Another one of my lingering questions, answered while I wasn’t looking: “Is there an automatic teller machine in Antarctica?” There is:
Despite the frigid temperatures, ornery elephant seals, and months of perpetual darkness, Antarctica is still a place where money matters. That’s where Wells Fargo comes in.
The banking conglomerate installed an automatic teller machine (ATM) back in 1998 at McMurdo Station, the largest science hub on the continent. Depending on the season, McMurdo’s population ranges from 250 to more than 1000. And like any small community, commerce is crucial. In order to patronize the coffee shops, general stores, bars, or post office, money is exchanged in what amounts to a closed economy. Some places only accept cash; others have a credit card minimum that’s hard to meet when you need just a couple of items.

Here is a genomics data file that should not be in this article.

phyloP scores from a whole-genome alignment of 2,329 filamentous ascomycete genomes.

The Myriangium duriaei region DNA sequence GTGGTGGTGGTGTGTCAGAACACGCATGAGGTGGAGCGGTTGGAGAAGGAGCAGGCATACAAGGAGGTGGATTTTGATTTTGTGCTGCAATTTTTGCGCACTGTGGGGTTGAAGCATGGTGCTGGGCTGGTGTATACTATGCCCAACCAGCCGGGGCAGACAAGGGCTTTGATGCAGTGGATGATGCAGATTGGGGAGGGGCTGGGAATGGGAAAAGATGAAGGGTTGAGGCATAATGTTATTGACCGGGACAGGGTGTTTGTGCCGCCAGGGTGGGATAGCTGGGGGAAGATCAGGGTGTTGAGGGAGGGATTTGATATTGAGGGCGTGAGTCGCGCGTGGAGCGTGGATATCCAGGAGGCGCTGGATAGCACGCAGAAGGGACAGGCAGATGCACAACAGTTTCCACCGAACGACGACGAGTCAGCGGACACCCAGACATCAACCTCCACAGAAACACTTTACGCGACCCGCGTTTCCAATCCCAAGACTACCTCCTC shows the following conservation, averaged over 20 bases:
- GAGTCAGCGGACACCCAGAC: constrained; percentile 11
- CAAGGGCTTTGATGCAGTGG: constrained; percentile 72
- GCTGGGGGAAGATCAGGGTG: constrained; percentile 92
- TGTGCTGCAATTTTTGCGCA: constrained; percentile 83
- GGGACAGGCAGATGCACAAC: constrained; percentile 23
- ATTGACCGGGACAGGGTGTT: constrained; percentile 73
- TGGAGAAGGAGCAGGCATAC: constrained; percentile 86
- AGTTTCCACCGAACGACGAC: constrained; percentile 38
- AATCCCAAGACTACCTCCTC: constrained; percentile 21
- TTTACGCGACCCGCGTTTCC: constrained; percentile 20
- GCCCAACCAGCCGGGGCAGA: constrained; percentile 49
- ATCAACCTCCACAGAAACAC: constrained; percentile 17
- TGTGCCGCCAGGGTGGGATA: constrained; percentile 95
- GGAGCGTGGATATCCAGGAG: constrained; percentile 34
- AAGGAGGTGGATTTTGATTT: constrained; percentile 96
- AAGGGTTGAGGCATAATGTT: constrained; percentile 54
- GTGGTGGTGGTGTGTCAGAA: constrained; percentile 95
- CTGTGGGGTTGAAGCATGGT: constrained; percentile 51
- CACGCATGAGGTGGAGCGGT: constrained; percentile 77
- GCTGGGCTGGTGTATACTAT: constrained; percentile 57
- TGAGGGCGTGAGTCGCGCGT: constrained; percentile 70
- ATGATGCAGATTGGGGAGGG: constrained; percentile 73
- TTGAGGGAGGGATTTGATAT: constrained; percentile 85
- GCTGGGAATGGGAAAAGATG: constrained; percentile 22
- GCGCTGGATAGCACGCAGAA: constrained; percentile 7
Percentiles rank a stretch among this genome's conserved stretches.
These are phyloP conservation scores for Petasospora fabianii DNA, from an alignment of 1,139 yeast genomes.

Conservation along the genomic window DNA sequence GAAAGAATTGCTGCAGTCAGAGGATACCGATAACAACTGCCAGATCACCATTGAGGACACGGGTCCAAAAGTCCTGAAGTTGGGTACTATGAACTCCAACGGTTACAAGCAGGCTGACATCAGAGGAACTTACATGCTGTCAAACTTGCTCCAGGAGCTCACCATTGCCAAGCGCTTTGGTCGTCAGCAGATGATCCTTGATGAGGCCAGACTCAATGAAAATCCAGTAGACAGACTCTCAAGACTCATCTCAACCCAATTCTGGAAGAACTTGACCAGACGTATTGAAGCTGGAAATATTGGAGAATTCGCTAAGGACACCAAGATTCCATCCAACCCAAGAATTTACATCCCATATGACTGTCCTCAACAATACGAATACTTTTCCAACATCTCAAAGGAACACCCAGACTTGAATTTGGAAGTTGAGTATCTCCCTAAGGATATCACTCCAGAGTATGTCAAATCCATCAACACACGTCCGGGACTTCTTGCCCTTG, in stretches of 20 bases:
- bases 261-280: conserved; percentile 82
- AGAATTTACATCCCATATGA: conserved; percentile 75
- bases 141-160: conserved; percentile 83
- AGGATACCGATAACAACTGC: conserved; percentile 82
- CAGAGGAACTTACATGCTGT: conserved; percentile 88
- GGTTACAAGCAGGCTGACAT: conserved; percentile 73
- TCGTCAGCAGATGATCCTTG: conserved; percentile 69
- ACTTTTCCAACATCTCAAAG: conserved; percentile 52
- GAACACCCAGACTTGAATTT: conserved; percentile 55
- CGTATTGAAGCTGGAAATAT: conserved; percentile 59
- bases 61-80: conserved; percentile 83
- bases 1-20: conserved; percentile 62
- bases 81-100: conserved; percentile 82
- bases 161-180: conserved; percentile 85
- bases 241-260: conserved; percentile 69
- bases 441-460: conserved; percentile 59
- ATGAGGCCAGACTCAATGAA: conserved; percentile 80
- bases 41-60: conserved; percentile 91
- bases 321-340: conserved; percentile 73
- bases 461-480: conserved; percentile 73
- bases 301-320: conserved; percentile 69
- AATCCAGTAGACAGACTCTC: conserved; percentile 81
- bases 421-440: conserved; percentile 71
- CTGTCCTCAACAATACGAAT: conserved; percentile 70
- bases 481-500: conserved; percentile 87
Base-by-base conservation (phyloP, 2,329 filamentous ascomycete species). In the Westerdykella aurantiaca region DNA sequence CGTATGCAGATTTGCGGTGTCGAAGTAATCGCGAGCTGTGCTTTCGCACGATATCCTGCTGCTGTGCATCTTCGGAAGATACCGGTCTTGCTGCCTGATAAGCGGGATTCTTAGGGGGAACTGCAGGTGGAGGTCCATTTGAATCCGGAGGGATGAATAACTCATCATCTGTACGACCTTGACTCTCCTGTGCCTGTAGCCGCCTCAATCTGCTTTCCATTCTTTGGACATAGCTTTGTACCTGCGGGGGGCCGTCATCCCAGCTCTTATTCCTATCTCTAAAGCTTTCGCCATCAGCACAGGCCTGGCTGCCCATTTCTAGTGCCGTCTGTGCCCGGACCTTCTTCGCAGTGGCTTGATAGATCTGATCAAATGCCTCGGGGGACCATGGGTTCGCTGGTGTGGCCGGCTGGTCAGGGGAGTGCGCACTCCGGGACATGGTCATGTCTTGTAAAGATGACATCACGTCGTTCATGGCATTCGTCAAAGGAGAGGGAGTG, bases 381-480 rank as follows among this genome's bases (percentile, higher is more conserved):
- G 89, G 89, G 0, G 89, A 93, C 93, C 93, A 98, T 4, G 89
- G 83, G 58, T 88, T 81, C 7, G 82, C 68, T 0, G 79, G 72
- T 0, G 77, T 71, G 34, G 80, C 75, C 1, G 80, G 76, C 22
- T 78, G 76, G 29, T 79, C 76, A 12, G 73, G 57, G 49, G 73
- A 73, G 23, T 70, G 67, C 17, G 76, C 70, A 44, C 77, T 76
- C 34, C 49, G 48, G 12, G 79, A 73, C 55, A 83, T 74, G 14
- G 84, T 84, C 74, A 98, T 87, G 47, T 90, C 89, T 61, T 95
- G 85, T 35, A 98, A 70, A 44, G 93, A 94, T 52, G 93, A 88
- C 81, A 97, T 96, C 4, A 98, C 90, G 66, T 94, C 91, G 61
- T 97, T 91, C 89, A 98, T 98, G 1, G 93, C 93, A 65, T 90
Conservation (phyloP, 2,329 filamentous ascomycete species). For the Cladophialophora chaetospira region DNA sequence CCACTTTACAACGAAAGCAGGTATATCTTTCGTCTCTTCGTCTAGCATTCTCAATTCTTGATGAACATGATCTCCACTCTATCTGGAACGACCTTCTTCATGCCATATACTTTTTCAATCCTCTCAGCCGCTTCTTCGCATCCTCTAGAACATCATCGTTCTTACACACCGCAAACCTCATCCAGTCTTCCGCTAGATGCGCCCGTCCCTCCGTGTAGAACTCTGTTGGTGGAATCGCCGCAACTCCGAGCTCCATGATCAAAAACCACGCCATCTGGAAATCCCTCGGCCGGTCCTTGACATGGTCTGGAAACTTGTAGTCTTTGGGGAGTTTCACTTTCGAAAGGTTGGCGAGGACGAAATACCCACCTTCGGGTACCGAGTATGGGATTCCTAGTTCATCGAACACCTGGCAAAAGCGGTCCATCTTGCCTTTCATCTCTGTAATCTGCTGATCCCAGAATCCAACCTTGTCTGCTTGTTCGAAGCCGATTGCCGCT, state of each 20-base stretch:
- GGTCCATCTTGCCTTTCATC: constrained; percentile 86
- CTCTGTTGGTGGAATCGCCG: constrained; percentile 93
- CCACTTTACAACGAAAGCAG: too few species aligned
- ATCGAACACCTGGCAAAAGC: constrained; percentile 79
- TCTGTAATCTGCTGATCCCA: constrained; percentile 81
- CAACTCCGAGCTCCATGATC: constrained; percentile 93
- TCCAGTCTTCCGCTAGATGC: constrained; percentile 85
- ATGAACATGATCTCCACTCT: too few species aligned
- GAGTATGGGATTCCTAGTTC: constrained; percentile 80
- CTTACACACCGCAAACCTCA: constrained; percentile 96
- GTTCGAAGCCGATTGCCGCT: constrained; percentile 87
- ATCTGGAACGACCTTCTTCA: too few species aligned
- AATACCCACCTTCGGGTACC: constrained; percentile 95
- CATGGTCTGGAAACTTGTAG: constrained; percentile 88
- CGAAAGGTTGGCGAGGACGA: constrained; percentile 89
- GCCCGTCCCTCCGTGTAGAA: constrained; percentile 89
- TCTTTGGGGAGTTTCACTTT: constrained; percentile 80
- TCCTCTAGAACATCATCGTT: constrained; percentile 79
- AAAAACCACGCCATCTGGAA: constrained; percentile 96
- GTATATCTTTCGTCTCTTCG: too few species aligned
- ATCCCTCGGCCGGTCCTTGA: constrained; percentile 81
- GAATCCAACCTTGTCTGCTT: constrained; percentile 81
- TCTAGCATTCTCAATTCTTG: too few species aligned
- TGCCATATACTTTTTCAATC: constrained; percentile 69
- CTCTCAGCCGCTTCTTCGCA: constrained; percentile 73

And who fixes it when it’s broken?
According to Wells Fargo spokesperson Kristopher Dahl, the company trains McMurdo staff to make simple repairs; more importantly, there’s a second ATM that can be cannibalized for parts. “Every two years, both machines are serviced and brought up to speed on the latest technology,” he says. The vendors chosen for that job undergo a psychological exam and a physical to make sure they’re equipped to deal with the Antarctic climate in case they get held over.
“Latest technology” tells me that they’re not running Windows XP, anyway.